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Trial Challenging Unconstitutionally Narrow Exceptions to Abortion Ban Begins Tomorrow in Indiana

05.28.24 — (PRESS RELEASE) Nearly one year after Indiana’s abortion ban took effect, a trial is set to begin tomorrow, May 29, in a legal challenge to the ban brought by Planned Parenthood Great Northwest, Hawai‘i, Alaska, Indiana, Kentucky, All-Options, Inc, and Dr. Amy Caldwell. The legal challenge seeks to broaden and clarify the scope of the unconstitutionally narrow and ambiguous health or life exception to the state’s abortion ban and to permit abortions provided pursuant to the ban’s exceptions to occur in clinics as well as hospitals. The trial follows a 2023 Indiana Supreme Court ruling that affirms that the Indiana Constitution protects the right to an abortion necessary to protect a patient from serious health risks. Plaintiffs are represented by lawyers from Planned Parenthood Federation of America, the Lawyering Project, the ACLU of Indiana, and WilmerHale.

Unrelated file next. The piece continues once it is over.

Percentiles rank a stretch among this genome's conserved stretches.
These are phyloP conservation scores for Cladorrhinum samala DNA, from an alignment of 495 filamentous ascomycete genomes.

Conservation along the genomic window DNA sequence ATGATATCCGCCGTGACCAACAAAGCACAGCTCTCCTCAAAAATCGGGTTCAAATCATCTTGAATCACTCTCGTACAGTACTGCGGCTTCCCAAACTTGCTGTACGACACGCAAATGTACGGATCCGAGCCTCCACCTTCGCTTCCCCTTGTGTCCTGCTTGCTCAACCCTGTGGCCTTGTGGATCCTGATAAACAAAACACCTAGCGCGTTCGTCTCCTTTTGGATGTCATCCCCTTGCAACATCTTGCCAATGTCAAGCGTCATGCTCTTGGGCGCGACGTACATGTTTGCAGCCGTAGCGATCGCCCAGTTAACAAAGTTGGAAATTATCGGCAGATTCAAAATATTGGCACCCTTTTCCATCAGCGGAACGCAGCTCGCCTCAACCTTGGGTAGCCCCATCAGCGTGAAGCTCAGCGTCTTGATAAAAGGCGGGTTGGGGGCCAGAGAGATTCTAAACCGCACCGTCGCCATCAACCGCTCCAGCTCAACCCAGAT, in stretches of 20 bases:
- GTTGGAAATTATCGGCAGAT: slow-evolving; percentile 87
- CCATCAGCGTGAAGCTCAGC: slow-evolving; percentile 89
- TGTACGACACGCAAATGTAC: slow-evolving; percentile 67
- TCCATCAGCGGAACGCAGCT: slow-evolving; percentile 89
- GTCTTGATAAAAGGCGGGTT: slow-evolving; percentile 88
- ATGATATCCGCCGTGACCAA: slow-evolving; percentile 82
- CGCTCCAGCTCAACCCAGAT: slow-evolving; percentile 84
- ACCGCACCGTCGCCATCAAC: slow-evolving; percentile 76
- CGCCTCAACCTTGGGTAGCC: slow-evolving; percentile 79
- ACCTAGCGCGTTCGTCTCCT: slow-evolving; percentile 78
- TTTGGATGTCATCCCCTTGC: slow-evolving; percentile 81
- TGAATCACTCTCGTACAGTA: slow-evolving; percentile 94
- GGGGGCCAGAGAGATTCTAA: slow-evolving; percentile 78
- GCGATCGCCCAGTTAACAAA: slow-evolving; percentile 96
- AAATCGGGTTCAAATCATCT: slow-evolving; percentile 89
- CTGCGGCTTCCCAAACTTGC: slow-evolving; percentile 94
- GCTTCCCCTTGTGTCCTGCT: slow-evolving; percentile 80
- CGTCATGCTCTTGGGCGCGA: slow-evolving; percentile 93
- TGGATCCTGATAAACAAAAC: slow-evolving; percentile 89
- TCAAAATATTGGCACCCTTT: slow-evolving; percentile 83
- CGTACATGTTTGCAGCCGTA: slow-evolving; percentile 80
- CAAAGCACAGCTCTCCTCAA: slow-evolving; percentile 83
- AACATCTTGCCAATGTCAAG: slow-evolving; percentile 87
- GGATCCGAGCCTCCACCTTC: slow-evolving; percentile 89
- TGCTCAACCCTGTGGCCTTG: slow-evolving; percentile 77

The trial in this case is scheduled to begin Wednesday, May 29th and conclude Friday, May 31st. Media covering the case can find information on attending the trial in-person or streaming the trial remotely in this document from the Circuit Court of Monroe County.

Joint statement from Planned Parenthood Federation of America, Planned Parenthood Great Northwest, Hawai‘i, Alaska, Indiana, Kentucky, ACLU of Indiana, All-Options, the Lawyering Project:

“This lawsuit seeks to restore access to health care to pregnant Hoosiers currently endangered by the unconstitutionally limited scope of the health or life exception to Indiana’s abortion ban. Drafted in a breakneck special legislative session in 2022, the law’s exceptions were intentionally made as narrow as possible to appease state legislators arguing for a ban with no exceptions. As a result, Hoosiers with serious health complications have been forced to endure unjustifiable suffering due to miscarriages, ectopic pregnancies, and other pregnancy-related issues or leave the state to access appropriate care. Hoosiers deserve, and the Indiana Constitution demands, better.”

Additional comments will not be provided about the legal challenge until the trial concludes.